A new report by China's LiveSino website uncovered some news that Xbox may be seeking to go into competition with Google Music in the near future. The company already has Xbox Music -- a streaming music platform, and Drive which is an online storage device. They may now be seeking to combine the two for an online storage platform through cloud.
The LiveSino website states that references to a OneDrive Music folder in source code files from Microsoft’s cloud-storage site could be preparing for an online storage locker for users. The files describe the new Music folder feature as a way to upload music files to OneDrive that can then be streamed to Xbox Music on various devices the report said.
"Meet your OneDrive Music folder. Upload your music files to this folder, so that you can play them via Xbox Music from any of your devices. You can also add files to this folder using the OneDrive app for your computer," the report translates.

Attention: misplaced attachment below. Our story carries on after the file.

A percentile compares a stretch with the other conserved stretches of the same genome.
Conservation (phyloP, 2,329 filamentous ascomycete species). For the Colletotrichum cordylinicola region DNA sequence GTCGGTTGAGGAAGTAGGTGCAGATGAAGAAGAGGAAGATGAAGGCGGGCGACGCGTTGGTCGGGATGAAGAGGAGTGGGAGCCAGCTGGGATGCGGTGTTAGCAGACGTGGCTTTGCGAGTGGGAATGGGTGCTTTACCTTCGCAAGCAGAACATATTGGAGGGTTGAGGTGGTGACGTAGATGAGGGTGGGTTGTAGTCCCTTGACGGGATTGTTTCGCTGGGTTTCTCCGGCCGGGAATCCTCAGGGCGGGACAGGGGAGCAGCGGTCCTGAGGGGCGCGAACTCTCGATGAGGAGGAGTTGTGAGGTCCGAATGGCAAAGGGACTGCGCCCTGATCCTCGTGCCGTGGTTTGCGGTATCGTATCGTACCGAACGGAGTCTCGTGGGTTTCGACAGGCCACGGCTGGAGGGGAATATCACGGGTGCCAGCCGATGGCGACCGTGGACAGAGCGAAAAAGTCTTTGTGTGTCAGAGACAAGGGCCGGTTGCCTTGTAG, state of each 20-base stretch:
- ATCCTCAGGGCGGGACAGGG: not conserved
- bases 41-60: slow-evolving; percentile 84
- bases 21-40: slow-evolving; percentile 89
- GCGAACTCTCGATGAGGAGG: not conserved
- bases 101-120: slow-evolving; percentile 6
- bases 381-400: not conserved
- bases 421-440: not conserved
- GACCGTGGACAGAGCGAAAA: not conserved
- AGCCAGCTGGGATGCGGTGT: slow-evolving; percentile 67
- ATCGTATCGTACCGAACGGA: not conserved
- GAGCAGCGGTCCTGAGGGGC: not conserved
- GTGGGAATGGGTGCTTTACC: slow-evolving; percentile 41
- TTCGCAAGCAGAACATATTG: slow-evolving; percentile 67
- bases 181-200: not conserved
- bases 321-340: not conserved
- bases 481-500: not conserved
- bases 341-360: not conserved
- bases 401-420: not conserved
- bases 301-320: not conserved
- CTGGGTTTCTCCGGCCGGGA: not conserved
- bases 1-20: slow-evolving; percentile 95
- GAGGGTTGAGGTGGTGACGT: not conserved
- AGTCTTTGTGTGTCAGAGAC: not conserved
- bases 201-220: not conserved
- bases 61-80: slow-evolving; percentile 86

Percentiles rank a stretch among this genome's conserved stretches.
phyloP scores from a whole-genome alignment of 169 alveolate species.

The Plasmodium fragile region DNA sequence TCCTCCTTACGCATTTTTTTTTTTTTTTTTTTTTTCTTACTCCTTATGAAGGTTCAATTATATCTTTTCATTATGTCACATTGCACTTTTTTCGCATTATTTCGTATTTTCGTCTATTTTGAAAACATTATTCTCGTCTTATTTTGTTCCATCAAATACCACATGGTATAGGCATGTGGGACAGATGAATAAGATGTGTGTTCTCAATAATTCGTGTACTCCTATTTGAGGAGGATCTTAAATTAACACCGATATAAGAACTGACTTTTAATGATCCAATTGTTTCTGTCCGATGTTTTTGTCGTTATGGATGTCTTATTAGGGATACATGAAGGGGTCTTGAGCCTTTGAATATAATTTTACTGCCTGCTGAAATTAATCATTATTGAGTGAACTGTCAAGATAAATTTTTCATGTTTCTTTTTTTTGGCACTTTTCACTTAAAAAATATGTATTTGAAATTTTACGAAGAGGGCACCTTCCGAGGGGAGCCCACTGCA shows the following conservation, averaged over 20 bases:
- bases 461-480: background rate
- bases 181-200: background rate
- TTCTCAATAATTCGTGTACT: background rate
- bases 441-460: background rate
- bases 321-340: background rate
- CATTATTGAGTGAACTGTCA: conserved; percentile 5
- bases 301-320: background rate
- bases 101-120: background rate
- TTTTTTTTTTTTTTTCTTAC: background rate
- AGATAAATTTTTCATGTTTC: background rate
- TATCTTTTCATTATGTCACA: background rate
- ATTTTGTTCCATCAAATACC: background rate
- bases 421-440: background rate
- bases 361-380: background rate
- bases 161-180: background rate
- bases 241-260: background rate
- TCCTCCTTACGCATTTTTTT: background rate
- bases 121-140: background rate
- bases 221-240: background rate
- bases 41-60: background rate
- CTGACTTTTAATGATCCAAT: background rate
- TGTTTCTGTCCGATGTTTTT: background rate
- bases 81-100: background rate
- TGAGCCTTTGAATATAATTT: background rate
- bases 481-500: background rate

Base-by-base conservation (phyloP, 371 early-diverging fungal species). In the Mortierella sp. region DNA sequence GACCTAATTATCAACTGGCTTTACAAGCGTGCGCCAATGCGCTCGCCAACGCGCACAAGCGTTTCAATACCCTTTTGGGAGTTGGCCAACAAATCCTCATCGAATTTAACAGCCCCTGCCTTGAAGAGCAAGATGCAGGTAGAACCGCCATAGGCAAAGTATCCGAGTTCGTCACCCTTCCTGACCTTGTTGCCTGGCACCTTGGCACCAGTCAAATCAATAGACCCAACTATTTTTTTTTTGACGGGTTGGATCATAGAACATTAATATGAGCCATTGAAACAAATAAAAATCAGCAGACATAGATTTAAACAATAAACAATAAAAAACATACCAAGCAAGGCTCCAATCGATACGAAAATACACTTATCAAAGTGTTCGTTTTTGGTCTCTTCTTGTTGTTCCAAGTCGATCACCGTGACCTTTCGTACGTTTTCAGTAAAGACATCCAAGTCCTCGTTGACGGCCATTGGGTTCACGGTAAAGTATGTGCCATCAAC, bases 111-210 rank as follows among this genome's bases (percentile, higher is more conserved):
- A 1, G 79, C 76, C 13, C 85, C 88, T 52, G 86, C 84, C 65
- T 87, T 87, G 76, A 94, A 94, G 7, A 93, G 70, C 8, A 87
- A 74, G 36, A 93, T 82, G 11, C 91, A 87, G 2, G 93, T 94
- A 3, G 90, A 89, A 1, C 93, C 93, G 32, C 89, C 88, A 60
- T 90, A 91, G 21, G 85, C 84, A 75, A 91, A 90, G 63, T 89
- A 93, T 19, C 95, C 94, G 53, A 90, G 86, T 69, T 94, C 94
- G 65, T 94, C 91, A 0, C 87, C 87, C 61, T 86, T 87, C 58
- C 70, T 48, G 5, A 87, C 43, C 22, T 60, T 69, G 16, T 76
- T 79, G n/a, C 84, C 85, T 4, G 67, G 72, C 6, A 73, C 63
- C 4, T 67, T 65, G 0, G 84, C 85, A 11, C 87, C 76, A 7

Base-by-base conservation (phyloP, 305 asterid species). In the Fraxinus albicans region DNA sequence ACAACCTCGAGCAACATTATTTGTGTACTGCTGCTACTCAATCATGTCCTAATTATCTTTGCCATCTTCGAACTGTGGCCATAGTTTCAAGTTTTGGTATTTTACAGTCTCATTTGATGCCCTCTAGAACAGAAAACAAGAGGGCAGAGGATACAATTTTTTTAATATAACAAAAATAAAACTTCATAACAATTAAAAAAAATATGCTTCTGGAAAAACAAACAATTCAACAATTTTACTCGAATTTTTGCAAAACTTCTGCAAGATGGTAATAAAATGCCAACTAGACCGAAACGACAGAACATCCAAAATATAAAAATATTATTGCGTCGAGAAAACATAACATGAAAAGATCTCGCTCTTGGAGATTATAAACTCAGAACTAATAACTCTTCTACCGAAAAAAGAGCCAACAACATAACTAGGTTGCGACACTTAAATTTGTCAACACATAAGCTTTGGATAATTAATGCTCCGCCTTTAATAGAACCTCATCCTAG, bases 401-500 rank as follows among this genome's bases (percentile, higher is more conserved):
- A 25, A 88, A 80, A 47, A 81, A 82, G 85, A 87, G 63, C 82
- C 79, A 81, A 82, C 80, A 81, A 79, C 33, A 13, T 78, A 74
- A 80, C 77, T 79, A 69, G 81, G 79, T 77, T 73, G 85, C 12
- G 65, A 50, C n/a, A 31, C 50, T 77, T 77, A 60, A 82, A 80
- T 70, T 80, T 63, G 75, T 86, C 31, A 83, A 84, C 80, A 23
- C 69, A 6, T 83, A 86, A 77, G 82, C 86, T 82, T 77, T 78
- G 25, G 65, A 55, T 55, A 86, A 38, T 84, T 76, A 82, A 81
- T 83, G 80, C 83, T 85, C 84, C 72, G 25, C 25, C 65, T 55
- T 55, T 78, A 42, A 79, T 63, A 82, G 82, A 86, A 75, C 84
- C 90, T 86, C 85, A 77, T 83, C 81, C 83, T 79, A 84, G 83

Amazon and Google both offer music lockers that allow users to store content in the cloud and stream it to different devices. The Xbox Music and Xbox Drive currently are two separate applications that work apart from each other. The new source code that was discovered by the Chinese website could put some insight into Microsoft's plans for the future of Xbox online services.
Microsoft has currently been upgrading its online services with Xbox music over the last several months. It has given users more free range with products by allowing iOS users and Android users to access offline support, along with adding features on its Windows test site as what could be thought of as a precursor to rolling out a full-fledged version of the program at a later date.
Microsoft is staying quiet on its plans for introducing a new music storage system to the public. A Microsoft spokesperson told CNET in an emailed statement that the company is "always working to improve and enhance Xbox Music through new features and services." The spokesperson added that the company has "nothing to announce at this time."